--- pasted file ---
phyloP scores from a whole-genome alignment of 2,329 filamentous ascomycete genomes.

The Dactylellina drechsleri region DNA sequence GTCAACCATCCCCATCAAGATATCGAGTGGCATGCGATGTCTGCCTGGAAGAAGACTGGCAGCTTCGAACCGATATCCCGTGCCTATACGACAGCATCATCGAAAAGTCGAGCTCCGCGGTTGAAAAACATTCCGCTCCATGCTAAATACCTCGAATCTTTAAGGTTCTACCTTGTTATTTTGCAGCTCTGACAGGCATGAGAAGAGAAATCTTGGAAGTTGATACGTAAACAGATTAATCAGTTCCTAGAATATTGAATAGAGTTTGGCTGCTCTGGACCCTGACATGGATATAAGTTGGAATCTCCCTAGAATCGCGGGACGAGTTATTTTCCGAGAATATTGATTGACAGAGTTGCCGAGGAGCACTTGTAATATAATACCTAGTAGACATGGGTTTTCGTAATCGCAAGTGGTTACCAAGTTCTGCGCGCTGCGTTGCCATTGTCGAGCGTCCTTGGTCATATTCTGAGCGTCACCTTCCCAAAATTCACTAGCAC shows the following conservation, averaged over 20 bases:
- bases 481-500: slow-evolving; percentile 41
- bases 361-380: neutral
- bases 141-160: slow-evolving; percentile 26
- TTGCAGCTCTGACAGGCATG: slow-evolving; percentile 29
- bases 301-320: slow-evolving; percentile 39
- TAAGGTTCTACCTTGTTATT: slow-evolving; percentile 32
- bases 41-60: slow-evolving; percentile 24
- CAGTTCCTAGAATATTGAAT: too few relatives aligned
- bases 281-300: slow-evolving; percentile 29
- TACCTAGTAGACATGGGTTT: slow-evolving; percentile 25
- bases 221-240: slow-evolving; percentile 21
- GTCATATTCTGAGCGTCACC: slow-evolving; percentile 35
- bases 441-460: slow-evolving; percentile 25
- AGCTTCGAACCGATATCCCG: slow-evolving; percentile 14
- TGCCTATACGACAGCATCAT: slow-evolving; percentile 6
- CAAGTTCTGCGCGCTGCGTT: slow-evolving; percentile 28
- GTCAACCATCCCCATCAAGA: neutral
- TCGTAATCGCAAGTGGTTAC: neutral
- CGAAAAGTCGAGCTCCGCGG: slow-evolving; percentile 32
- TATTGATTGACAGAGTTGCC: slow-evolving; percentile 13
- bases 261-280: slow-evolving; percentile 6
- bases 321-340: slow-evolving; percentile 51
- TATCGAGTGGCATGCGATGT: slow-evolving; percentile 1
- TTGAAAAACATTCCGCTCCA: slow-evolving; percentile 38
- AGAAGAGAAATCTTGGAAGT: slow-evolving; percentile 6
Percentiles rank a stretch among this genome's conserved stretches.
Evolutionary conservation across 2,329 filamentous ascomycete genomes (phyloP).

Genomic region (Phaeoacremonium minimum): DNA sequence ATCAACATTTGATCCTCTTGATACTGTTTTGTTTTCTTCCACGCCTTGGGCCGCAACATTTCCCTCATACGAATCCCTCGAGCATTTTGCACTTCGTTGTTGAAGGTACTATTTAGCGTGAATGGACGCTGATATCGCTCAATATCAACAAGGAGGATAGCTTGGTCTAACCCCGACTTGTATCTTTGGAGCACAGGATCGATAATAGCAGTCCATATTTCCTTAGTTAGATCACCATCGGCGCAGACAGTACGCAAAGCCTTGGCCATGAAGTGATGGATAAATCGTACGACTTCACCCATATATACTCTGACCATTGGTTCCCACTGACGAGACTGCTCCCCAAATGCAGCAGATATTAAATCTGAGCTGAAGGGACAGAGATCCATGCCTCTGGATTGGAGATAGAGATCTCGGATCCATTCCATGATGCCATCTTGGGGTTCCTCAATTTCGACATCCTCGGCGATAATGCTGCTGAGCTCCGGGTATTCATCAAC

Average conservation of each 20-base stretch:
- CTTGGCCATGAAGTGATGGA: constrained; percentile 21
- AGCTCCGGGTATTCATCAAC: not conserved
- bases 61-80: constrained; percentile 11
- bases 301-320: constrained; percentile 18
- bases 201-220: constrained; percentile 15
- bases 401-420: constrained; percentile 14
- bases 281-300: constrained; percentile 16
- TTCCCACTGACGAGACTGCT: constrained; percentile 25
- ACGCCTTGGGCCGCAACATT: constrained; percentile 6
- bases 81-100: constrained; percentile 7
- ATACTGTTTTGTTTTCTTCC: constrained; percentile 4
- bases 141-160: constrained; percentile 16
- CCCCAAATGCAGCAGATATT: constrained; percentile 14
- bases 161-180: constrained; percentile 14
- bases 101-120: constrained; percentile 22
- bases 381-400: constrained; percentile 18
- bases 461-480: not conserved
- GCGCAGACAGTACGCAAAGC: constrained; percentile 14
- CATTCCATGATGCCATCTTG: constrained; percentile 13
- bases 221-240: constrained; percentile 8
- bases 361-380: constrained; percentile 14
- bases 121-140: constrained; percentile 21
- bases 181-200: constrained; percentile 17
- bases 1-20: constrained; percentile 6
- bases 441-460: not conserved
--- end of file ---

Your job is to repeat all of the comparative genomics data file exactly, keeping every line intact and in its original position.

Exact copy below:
phyloP scores from a whole-genome alignment of 2,329 filamentous ascomycete genomes.

The Dactylellina drechsleri region DNA sequence GTCAACCATCCCCATCAAGATATCGAGTGGCATGCGATGTCTGCCTGGAAGAAGACTGGCAGCTTCGAACCGATATCCCGTGCCTATACGACAGCATCATCGAAAAGTCGAGCTCCGCGGTTGAAAAACATTCCGCTCCATGCTAAATACCTCGAATCTTTAAGGTTCTACCTTGTTATTTTGCAGCTCTGACAGGCATGAGAAGAGAAATCTTGGAAGTTGATACGTAAACAGATTAATCAGTTCCTAGAATATTGAATAGAGTTTGGCTGCTCTGGACCCTGACATGGATATAAGTTGGAATCTCCCTAGAATCGCGGGACGAGTTATTTTCCGAGAATATTGATTGACAGAGTTGCCGAGGAGCACTTGTAATATAATACCTAGTAGACATGGGTTTTCGTAATCGCAAGTGGTTACCAAGTTCTGCGCGCTGCGTTGCCATTGTCGAGCGTCCTTGGTCATATTCTGAGCGTCACCTTCCCAAAATTCACTAGCAC shows the following conservation, averaged over 20 bases:
- bases 481-500: slow-evolving; percentile 41
- bases 361-380: neutral
- bases 141-160: slow-evolving; percentile 26
- TTGCAGCTCTGACAGGCATG: slow-evolving; percentile 29
- bases 301-320: slow-evolving; percentile 39
- TAAGGTTCTACCTTGTTATT: slow-evolving; percentile 32
- bases 41-60: slow-evolving; percentile 24
- CAGTTCCTAGAATATTGAAT: too few relatives aligned
- bases 281-300: slow-evolving; percentile 29
- TACCTAGTAGACATGGGTTT: slow-evolving; percentile 25
- bases 221-240: slow-evolving; percentile 21
- GTCATATTCTGAGCGTCACC: slow-evolving; percentile 35
- bases 441-460: slow-evolving; percentile 25
- AGCTTCGAACCGATATCCCG: slow-evolving; percentile 14
- TGCCTATACGACAGCATCAT: slow-evolving; percentile 6
- CAAGTTCTGCGCGCTGCGTT: slow-evolving; percentile 28
- GTCAACCATCCCCATCAAGA: neutral
- TCGTAATCGCAAGTGGTTAC: neutral
- CGAAAAGTCGAGCTCCGCGG: slow-evolving; percentile 32
- TATTGATTGACAGAGTTGCC: slow-evolving; percentile 13
- bases 261-280: slow-evolving; percentile 6
- bases 321-340: slow-evolving; percentile 51
- TATCGAGTGGCATGCGATGT: slow-evolving; percentile 1
- TTGAAAAACATTCCGCTCCA: slow-evolving; percentile 38
- AGAAGAGAAATCTTGGAAGT: slow-evolving; percentile 6
Percentiles rank a stretch among this genome's conserved stretches.
Evolutionary conservation across 2,329 filamentous ascomycete genomes (phyloP).

Genomic region (Phaeoacremonium minimum): DNA sequence ATCAACATTTGATCCTCTTGATACTGTTTTGTTTTCTTCCACGCCTTGGGCCGCAACATTTCCCTCATACGAATCCCTCGAGCATTTTGCACTTCGTTGTTGAAGGTACTATTTAGCGTGAATGGACGCTGATATCGCTCAATATCAACAAGGAGGATAGCTTGGTCTAACCCCGACTTGTATCTTTGGAGCACAGGATCGATAATAGCAGTCCATATTTCCTTAGTTAGATCACCATCGGCGCAGACAGTACGCAAAGCCTTGGCCATGAAGTGATGGATAAATCGTACGACTTCACCCATATATACTCTGACCATTGGTTCCCACTGACGAGACTGCTCCCCAAATGCAGCAGATATTAAATCTGAGCTGAAGGGACAGAGATCCATGCCTCTGGATTGGAGATAGAGATCTCGGATCCATTCCATGATGCCATCTTGGGGTTCCTCAATTTCGACATCCTCGGCGATAATGCTGCTGAGCTCCGGGTATTCATCAAC

Average conservation of each 20-base stretch:
- CTTGGCCATGAAGTGATGGA: constrained; percentile 21
- AGCTCCGGGTATTCATCAAC: not conserved
- bases 61-80: constrained; percentile 11
- bases 301-320: constrained; percentile 18
- bases 201-220: constrained; percentile 15
- bases 401-420: constrained; percentile 14
- bases 281-300: constrained; percentile 16
- TTCCCACTGACGAGACTGCT: constrained; percentile 25
- ACGCCTTGGGCCGCAACATT: constrained; percentile 6
- bases 81-100: constrained; percentile 7
- ATACTGTTTTGTTTTCTTCC: constrained; percentile 4
- bases 141-160: constrained; percentile 16
- CCCCAAATGCAGCAGATATT: constrained; percentile 14
- bases 161-180: constrained; percentile 14
- bases 101-120: constrained; percentile 22
- bases 381-400: constrained; percentile 18
- bases 461-480: not conserved
- GCGCAGACAGTACGCAAAGC: constrained; percentile 14
- CATTCCATGATGCCATCTTG: constrained; percentile 13
- bases 221-240: constrained; percentile 8
- bases 361-380: constrained; percentile 14
- bases 121-140: constrained; percentile 21
- bases 181-200: constrained; percentile 17
- bases 1-20: constrained; percentile 6
- bases 441-460: not conserved